The mental element of complicity requires, at a minimum, a showing that the accomplice knew that their conduct would assist in the commission of a crime. In some systems, the accomplice need not affirmatively wish that the underlying offense be committed; being indifferent to this outcome can still constitute aiding and abetting. In other legal systems, including Minnesota, it must be shown that the accomplice acted purposefully in that they affirmatively wanted the principal to commit the crime.
In general, complicity implies some positive action, which would ordinarily exclude complicity by a failure to act or an omission. However, aiding and abetting can occur in the form of tacit approval, psychological influence, and words of encouragement, particularly from someone in a position of authority whose silence will send a signal of official tolerance. Where there is a true omission, an accused can only be convicted of aiding and abetting when they had a legal duty to act and the means to fulfil that duty (e.g., the duty parents owe their children or the duty of military superiors to supervise their subordinates). Mere presence at the scene of the crime is generally not sufficient to support a conviction, including in Minnesota.
In closing, a caveat: I am not an expert on domestic criminal law, but rather international criminal law (ICL), that subset of international law involving the use of criminal sanctions to enforce law that is primarily international in its origins. Modern ICL sits at the intersection of public international law — which historically regulated the behavior of states when they acted on the world scene — and domestic criminal law — which metes out individualized criminal penalties for breaches of the peace. There is a whole line of “mere presence” and aiding and abetting by omission cases in the ICL canon — the bourgmestre who stood by while Tutsi women were raped to death in his local compound; the militia member who, contrary to the law of war, failed to protect hospitalized prisoners-of-war from execution; the prison warden who stood passively by while detainees were mistreated and used as human shields; and the interrogator who allowed the subject to be sexually assaulted in his presence (this being the seminal case). In the prison warden case, for example, the International Criminal Tribunal for the Former Yugoslavia determined that:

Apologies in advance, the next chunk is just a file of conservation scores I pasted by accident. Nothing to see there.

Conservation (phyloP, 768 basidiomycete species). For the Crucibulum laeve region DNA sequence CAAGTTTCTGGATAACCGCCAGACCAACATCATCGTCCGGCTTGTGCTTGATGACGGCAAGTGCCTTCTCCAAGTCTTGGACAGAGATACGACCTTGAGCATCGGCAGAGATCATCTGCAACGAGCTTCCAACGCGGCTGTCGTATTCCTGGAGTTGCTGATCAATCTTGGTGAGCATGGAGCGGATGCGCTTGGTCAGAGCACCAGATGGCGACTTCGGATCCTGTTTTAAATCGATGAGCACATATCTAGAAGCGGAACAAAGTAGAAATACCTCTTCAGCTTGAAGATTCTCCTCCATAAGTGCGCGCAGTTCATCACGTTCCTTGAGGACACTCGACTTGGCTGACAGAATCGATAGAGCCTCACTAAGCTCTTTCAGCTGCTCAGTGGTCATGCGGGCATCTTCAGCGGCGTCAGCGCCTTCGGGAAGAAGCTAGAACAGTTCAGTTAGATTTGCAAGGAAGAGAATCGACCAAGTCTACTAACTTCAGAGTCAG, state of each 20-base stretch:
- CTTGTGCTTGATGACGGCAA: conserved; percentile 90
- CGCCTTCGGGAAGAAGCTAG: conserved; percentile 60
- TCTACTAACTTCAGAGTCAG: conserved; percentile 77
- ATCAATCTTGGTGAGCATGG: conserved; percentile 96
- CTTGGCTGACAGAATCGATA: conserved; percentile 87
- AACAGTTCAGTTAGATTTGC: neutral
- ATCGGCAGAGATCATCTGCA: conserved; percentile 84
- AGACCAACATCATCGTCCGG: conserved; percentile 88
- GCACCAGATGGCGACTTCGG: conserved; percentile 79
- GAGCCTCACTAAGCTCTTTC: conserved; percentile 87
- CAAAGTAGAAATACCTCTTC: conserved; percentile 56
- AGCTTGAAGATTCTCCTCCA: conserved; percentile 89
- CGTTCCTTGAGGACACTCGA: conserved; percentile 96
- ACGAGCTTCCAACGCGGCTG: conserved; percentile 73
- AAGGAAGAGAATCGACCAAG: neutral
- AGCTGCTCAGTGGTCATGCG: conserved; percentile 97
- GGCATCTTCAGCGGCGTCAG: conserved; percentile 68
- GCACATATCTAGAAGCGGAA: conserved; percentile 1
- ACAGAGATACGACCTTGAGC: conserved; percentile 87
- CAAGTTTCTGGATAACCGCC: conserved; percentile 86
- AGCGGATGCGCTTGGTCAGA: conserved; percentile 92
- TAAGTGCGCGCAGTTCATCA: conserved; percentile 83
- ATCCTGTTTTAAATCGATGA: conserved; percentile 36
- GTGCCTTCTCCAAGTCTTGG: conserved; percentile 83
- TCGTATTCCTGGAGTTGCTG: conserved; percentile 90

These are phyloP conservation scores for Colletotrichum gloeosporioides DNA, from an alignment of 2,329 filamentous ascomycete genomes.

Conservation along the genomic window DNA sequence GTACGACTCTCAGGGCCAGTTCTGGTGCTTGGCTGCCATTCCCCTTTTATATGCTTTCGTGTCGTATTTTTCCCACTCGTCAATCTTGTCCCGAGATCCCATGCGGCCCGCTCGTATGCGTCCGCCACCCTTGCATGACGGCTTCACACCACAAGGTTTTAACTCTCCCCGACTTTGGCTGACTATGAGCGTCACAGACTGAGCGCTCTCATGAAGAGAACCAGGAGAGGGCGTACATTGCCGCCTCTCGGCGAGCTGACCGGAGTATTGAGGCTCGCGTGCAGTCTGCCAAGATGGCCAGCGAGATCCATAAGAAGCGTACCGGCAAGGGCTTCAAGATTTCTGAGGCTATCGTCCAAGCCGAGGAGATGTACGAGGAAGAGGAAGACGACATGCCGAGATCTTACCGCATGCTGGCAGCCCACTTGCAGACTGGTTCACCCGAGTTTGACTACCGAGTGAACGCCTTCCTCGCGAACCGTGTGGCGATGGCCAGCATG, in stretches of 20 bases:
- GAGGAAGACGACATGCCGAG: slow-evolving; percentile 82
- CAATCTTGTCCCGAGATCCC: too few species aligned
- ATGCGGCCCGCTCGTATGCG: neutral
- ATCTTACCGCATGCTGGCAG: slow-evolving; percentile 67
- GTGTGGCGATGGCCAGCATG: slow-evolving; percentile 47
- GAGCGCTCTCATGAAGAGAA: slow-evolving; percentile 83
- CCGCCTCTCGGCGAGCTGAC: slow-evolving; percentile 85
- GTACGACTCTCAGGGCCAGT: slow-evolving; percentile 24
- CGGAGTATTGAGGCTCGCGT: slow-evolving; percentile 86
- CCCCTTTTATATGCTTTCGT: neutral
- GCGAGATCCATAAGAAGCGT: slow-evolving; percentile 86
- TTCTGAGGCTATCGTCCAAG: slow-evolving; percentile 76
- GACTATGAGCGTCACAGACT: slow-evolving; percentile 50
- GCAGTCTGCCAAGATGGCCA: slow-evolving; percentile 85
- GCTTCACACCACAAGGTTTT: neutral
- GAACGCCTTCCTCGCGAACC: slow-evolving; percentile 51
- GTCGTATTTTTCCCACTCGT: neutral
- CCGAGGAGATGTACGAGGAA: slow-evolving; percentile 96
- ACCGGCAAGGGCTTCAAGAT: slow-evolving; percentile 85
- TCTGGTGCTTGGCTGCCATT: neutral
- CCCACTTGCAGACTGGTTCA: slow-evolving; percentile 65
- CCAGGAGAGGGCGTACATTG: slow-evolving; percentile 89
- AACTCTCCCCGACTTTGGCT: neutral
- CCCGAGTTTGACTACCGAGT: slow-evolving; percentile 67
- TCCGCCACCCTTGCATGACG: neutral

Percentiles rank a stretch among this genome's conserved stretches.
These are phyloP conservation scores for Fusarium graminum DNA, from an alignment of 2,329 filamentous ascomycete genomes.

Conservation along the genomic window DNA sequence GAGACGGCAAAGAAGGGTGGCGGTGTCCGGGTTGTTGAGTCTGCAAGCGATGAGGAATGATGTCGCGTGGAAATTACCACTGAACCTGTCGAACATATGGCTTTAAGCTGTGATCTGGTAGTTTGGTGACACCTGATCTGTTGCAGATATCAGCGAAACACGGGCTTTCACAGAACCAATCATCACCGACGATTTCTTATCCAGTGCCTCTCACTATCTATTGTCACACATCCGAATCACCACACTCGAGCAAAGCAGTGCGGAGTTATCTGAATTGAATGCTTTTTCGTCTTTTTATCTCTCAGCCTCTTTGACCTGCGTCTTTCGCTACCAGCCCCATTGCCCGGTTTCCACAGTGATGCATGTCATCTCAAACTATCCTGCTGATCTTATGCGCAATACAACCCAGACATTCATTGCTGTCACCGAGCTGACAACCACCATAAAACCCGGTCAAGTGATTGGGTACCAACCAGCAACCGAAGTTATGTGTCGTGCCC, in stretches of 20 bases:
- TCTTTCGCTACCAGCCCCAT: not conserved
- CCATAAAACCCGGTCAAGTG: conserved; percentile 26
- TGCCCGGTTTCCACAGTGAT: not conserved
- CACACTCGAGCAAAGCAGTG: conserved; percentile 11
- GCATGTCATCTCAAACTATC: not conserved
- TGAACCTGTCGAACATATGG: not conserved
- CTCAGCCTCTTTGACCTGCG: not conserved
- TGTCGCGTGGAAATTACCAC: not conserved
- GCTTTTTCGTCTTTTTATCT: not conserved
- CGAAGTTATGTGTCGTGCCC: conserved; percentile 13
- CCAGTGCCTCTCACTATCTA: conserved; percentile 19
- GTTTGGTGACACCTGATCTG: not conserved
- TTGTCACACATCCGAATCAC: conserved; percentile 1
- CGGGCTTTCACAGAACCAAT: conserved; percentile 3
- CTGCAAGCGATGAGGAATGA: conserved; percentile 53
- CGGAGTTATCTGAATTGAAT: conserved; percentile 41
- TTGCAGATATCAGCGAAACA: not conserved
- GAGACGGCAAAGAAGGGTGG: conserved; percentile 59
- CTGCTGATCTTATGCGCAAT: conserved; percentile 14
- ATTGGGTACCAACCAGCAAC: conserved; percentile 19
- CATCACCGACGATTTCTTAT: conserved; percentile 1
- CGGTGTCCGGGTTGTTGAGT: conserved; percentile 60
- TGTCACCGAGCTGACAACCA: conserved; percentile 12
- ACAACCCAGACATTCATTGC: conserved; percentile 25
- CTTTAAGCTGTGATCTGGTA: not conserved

By being present during the mistreatment, and yet not objecting to it notwithstanding its systematic nature and the authority he had over its perpetrators, the accused was necessarily aware that such tacit approval would be construed as a sign of his support and encouragement. He thus contributed substantially to the mistreatment (para 87).
The ICL doctrine generally requires a showing that: (a) the accused was under a duty to act; (b) the accused had a capacity to act; (c) the omission made a substantial contribution to the criminal conduct by the principal; and (d) the accused acted with knowledge of the essential elements of the crime being committed by the principal and that the accused’s conduct would facilitate the commission of a crime. Another subset of the cases involving culpable omissions are superior responsibility cases in which a superior is held responsible for the depredations of his subordinates when the superior knew, or should have known, that crimes were underway, contemplated, or had been committed. The fact that a subordinate was acting pursuant to superior orders is not a defense to criminal liability under ICL — a principle that dates to the Nuremberg era — but it can operate in mitigation at the time of sentencing. In other words, in the ICL world, the defense of superior orders does not exonerate an individual subordinate from liability for crimes committed pursuant to those orders. As such, subordinates are obligated to disobey unlawful orders issued by their superiors.
Experts on Minnesota law are starting to weigh in on the challenges of proving these new charges to a criminal law standard. Civil suits for money damages (e.g., wrongful death) will no doubt follow, and these proceed under a lesser burden of proof but must also surmount the controversial defense of qualified immunity in some cases (see our critique of the development of this pernicious doctrine here).
UPDATE: The families of George Floyd, Breonna Taylor, Michael Brown, and Philando Castile, with the ACLU, are demanding that the U.N. Human Rights Council convene a special session dedicated to police violence against Black Americans and demonstrators. The families are also consulting with the Council’s “special procedures” mandate holders (e.g., independent special rapporteurs and working groups), for example the Special Rapporteur on Extrajudicial, Summary or Arbitrary Executions.